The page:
Spring Convocation 2020 featured a virtual choral rendition of Hail, Alma Mater

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Published: 18Jun2020
A screenshot of the Schulich Singers performing Hail, Alma Mater

This year’s Virtual Convocations took place June 17-18. As is customary in McGill’s traditional graduation ceremonies, these virtual convocations featured short musical performances including a recording of McGill’s Hail, Alma Mater, a song that has been sung by the late Prof. Winston Purdy, Prof. Tracy Smith Bessette, and now, the Schulich Singers with soloist Jenny Ivanovna and Artistic Director Jean-Sébastien Vallée.

As virtual performances continue to become more popular with current social distancing measures in place, we asked Jean-Sébastien Vallée to elaborate more on the process of creating this wonderful performance.

How did you and the Schulich Singers become involved in this project?

Prof. Tracy Smith Bessette, who has been singing the Alma Mater for the commencement ceremonies in previous years, put me in touch with the virtual commencement ceremonies team. The idea of doing a virtual choir to sing the Alma Mater quickly became obvious – virtual choirs have become the new trend since the beginning of pandemic.

What is involved in putting together a video like this?

Putting together a virtual choir requires several steps. First, we asked Schulich Student Francis Choiniere to create a choral arrangement of the piece. We then created a midi track with audio that we layered with the conductor’s video. Each singer received the track and an annotated score, they were then asked to record their part at home using whatever equipment was available to them. We then compiled all the individual recordings made by the singers and edited the video and audio to create the final results. It took about 20 hours of audio and video editing to create the final result.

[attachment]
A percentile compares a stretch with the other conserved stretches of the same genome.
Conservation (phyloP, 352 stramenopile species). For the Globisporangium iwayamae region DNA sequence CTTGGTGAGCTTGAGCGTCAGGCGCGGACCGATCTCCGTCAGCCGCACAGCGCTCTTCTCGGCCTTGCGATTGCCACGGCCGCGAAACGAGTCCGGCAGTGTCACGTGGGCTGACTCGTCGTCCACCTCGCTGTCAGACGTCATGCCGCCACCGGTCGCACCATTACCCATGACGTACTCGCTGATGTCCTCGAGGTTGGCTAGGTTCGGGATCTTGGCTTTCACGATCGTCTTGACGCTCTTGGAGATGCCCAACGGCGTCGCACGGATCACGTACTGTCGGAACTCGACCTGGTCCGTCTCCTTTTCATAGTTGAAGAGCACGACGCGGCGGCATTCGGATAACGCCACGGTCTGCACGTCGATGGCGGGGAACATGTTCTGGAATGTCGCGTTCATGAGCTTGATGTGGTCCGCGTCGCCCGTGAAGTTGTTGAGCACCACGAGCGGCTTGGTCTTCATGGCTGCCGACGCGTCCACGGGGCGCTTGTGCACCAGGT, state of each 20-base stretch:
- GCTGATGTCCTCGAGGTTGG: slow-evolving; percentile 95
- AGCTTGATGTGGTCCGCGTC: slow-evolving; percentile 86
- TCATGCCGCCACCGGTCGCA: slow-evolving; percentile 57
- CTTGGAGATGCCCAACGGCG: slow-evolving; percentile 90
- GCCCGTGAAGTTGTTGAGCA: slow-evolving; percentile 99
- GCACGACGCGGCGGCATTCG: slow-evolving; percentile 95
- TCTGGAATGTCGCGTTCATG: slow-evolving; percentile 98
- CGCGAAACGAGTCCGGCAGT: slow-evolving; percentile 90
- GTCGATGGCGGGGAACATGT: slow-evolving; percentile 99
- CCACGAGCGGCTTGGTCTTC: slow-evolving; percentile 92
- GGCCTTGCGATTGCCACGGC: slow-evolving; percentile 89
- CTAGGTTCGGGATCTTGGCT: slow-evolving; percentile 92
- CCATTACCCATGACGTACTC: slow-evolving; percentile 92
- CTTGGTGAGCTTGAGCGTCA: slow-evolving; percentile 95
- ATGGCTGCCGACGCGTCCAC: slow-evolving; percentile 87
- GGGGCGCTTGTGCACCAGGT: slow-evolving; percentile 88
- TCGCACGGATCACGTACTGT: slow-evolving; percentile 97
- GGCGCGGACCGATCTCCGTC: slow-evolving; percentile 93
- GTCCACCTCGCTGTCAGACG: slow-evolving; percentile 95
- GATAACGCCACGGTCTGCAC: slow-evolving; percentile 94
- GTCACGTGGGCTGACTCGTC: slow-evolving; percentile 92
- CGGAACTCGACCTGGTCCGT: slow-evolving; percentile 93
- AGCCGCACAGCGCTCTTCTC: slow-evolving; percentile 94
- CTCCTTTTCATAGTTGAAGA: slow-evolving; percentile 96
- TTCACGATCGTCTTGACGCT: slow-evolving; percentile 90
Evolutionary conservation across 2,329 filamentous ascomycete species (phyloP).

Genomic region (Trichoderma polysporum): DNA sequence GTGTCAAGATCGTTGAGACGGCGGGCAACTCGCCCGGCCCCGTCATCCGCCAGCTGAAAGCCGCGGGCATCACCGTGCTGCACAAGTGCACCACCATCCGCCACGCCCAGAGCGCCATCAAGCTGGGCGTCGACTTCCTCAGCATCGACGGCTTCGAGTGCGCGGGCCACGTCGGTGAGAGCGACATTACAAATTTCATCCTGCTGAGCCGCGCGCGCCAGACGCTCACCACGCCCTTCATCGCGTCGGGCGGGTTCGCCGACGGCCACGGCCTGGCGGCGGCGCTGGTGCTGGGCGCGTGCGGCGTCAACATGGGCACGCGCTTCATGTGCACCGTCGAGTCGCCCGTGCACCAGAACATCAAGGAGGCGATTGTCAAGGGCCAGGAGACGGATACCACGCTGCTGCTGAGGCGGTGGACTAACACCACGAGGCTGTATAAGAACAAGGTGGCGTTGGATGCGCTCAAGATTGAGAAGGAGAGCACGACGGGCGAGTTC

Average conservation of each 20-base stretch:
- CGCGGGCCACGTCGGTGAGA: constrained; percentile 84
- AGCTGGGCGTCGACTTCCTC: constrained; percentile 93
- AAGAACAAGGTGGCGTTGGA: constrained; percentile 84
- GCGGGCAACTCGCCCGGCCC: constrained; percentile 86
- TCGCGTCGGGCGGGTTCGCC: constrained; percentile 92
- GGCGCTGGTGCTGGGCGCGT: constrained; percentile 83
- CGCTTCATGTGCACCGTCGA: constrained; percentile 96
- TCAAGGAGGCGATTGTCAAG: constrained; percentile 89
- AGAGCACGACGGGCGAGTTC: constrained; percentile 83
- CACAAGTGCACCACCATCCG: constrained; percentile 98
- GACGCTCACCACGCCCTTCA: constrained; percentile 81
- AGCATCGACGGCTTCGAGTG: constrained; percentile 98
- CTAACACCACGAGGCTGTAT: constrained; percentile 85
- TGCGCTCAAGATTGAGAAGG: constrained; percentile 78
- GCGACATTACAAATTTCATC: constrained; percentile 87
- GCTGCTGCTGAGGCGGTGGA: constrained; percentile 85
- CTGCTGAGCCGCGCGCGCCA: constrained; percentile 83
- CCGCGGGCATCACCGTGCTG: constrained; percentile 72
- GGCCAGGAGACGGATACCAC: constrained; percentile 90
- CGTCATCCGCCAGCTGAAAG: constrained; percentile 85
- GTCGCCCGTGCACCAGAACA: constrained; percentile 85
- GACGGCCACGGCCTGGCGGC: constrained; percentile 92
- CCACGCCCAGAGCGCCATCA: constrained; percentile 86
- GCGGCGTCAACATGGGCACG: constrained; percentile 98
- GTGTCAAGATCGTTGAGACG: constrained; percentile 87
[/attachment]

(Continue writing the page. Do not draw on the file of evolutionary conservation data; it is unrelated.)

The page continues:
As someone who has been involved in a few video projects for choirs, what tips would you give to someone who is interested in creating their own?

Give yourself plenty of time and clearly communicate your expectation to the singers. I suggest using an annotated score since you usually don’t have the opportunity to rehearse the music as a group. Also, if you’re not an audio/video expert, surround yourself with talented audio/video editing friends! The quality of the final product heavily depends on the work done in post-production.

Do you have a message for the Class of 2020?

We were all shaken by how the academic year 2019-20 ended – it truly came as a shock for most of us. As we are now reflecting on the future of music and its role in the post COVID-19 world, it’s a good time to remember that education is about experiences and challenges. The past few months, although unsettling, may actually have be one of the most meaningful and eye-opening experiences you lived through – it will certainly inform your work as an artist and even better prepare you to tackle the challenges facing 21st century musicians. Congratulations on your achievements, and we all look forward to seeing how your unique experience will shape and redefine the world of music.


Watch the Schulich School of Music's Spring 2020 Virtual Convocation ceremony.

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